When you were appointed Chair of the U.S. Federal Reserve (Fed) and leader of the Federal Open Market Committee (FOMC), I was doing cartwheels in my office. The reason was that, from a markets perspective, you were a much better choice than some of the other trial balloons being floated at the time…especially a rules-based hawk like Stanford economist John Taylor.
Of course, I was not alone in my enthusiasm. The markets breathed a sigh of relief and continued to rally on. We were in the middle of synchronized global growth and the fact that the Fed was likely to remain on a gradual tightening path was good enough. Markets seemed to be making new highs every day.
But then things changed in Washington. For a purportedly deficit-hawk party, Republicans in Congress even surprised their fellow Republicans by passing a deficit-financed budget deal on top of a deficit-financed tax-cut deal. All of this was happening as the world and the United States were going through “Peak Growth.”
Knowing what I knew of you, I expected that while you and your colleagues at the FOMC would certainly be concerned about the impact of the fiscal stimulus on growth and inflation, in light of the structural headwinds, you would still remain gradual in your approach to raising interest rates. Clearly, the talkers in your group – folks like St. Louis Fed President James Bullard and Minneapolis Fed President Neel Kashkari – reinforced that thinking.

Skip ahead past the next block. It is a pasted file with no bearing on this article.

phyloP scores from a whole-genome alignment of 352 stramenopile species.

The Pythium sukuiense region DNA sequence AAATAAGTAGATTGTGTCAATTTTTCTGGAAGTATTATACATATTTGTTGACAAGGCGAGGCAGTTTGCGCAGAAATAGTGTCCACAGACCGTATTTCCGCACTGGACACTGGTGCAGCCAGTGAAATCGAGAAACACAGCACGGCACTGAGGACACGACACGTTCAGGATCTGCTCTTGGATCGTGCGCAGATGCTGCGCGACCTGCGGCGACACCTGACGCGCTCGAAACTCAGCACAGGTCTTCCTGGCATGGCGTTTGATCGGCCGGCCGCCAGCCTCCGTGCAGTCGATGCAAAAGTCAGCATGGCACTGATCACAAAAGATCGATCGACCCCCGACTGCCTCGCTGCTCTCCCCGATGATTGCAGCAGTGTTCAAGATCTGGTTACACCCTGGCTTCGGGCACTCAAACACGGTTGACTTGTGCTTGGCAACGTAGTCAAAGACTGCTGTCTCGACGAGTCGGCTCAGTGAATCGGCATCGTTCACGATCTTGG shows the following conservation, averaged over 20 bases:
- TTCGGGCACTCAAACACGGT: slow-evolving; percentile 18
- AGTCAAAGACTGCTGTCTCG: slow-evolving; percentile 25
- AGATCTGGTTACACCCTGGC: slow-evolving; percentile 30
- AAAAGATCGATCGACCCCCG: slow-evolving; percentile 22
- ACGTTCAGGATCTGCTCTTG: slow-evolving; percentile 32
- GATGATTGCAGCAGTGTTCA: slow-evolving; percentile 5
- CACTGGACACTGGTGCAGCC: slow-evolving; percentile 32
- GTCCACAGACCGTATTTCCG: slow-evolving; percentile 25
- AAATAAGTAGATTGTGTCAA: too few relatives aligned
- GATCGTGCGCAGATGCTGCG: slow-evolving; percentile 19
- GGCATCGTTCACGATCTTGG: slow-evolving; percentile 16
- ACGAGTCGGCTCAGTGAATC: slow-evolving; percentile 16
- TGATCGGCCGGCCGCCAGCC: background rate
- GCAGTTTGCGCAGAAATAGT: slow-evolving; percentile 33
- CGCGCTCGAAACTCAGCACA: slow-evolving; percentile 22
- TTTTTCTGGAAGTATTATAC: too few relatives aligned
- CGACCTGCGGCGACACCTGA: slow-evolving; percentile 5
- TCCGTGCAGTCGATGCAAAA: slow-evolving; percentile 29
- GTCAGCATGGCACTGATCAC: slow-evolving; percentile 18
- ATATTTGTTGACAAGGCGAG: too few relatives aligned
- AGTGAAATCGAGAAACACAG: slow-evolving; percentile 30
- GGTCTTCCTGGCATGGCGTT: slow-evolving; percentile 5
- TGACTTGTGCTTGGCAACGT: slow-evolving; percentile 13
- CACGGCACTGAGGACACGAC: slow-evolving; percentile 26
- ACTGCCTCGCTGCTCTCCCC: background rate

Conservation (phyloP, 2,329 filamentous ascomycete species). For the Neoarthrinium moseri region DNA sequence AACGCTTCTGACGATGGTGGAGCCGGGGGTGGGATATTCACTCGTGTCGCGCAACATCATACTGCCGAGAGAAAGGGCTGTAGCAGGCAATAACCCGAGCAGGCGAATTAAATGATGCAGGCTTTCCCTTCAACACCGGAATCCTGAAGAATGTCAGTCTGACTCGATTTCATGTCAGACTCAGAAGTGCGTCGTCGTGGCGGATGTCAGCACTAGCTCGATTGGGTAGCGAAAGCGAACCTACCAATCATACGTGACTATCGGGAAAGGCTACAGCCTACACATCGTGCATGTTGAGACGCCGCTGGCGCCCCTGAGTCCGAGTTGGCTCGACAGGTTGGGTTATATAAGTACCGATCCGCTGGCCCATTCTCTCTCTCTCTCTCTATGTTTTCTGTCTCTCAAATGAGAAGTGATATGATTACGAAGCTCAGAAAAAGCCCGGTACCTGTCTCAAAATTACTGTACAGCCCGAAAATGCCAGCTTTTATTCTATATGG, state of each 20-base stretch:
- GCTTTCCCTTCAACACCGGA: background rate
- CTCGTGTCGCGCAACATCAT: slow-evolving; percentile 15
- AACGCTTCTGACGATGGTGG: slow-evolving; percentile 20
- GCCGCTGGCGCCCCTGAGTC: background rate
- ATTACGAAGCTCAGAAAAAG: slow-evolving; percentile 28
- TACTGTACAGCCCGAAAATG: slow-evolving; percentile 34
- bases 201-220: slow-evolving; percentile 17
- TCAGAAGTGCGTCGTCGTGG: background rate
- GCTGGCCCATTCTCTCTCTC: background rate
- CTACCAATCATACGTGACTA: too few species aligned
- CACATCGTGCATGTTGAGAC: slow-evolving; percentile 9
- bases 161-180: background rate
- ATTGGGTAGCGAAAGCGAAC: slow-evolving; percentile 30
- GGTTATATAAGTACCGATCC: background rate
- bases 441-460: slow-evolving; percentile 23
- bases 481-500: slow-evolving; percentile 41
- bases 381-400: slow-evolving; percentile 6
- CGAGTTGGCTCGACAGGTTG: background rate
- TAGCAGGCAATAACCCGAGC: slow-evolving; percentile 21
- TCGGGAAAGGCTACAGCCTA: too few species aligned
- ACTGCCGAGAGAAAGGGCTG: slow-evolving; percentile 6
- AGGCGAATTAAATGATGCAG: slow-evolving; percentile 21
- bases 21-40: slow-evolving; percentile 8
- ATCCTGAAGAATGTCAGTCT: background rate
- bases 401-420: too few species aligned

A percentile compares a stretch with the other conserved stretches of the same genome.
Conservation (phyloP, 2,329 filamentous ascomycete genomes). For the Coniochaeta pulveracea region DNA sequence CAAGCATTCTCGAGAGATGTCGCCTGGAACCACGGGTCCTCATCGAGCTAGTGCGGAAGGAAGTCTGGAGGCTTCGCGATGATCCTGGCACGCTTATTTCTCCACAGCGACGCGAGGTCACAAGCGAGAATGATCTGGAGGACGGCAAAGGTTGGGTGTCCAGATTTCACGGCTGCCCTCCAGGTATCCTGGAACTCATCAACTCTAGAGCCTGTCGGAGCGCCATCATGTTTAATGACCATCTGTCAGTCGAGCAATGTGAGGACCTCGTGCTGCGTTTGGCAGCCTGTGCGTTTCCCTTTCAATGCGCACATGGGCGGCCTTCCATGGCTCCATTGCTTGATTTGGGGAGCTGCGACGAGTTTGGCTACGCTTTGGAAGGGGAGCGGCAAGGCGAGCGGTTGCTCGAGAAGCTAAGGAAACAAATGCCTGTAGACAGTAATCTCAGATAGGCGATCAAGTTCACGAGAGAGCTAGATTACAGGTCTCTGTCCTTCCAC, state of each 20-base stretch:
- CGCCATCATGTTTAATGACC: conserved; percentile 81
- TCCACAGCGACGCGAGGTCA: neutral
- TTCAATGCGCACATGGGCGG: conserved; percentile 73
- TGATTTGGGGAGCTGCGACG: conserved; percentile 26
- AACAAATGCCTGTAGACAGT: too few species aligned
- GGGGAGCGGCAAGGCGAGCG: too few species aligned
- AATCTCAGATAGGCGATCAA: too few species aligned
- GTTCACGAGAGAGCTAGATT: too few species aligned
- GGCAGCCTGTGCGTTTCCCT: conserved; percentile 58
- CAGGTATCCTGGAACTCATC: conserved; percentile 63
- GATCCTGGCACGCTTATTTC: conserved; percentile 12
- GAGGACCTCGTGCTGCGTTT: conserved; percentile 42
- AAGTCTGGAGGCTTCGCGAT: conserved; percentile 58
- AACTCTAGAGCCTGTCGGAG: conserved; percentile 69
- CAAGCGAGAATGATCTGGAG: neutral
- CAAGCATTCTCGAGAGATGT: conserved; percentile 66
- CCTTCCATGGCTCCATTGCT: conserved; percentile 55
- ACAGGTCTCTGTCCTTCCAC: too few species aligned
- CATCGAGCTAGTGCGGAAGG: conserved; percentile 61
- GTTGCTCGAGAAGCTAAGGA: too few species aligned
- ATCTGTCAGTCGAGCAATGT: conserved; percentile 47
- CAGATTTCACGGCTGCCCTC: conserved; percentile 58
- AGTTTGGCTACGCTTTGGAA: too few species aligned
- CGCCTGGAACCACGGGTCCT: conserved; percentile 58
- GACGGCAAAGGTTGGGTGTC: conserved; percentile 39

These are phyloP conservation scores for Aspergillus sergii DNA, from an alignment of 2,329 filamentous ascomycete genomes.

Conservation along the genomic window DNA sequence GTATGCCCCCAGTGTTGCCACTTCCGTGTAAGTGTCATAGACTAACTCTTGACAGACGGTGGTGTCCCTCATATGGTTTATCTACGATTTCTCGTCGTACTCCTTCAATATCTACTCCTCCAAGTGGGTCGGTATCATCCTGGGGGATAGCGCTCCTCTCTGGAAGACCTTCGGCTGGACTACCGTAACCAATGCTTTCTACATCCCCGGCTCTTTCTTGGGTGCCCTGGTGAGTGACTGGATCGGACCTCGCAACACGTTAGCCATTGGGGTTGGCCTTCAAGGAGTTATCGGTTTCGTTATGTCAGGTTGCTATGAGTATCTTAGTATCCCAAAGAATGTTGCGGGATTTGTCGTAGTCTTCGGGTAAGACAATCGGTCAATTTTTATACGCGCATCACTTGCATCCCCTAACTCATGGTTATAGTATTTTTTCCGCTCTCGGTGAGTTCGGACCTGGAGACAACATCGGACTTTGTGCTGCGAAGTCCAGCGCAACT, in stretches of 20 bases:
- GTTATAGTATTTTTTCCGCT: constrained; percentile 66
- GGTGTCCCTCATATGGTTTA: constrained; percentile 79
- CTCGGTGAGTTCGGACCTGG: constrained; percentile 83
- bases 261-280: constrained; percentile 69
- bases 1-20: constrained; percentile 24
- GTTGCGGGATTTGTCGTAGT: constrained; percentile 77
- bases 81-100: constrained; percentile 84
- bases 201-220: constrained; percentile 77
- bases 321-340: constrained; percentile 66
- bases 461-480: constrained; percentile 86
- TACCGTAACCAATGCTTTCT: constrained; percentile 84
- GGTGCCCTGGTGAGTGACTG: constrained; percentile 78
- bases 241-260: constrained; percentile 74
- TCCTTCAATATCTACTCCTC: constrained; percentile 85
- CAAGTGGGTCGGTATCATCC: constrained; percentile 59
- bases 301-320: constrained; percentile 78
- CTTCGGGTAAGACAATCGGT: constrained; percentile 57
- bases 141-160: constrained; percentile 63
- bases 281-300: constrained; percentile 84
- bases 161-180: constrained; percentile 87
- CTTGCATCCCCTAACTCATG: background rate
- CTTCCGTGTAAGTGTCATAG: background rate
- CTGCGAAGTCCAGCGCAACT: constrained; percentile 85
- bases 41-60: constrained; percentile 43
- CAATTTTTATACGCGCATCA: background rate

Then I heard your Humphrey-Hawkins testimony before the House Financial Services Committee on February 27.
Concerns About the Pace of Interest-Rate Hikes
I have to say, I am somewhat concerned, Jay. Are you an interest-rate hawk in dove’s clothing?
When you talk about the need to balance between an overheated economy and the need to raise inflation to 2%, without paying homage to the other Fed mandate of maintaining maximum employment, you have me worried, Jay.
It seems you are getting preoccupied with the economy without worrying too much about the reasons why the previous Fed regime was trying to keep tightening gradual to begin with, which of course was unlikely to change in the near to medium term.
Is that true?
If so, then you may be in the gradual camp today but may not be down the road if growth and inflation show a short-term spurt. That is, you are reeallly worried about inflationary pressures and falling behind the curve. And as a result, your reaction function, whatever that means, is much quicker than, I am afraid to say, the markets were calculating.
Further, I am assuming your Congressional testimony represents the views of the entire FOMC, which, in my view, is even worse than just being the views of Jay Powell the individual.
I hope I am wrong and am overreacting, and that the thinking of FOMC members has not changed meaningfully. I further hope you will walk back some of this later in other speaking opportunities.
Of course, you will never tell me. So, how would I really know?
Well, I am thankful that you and your colleagues provide us market participants some clues. Specifically, if the dot plots in the next Summary of Economic projections change, it will be a dead giveaway that you are more hawkish than we initially thought. It is not the 2018 dots that I will focus on, which of course could move to four from three projected 25-basis-point rate hikes. Instead, I will focus on the 2019 dots. If they move up meaningfully, it will tell me you and your merry band are really concerned about rising inflation.
I have my eye on you, Jay Powell.
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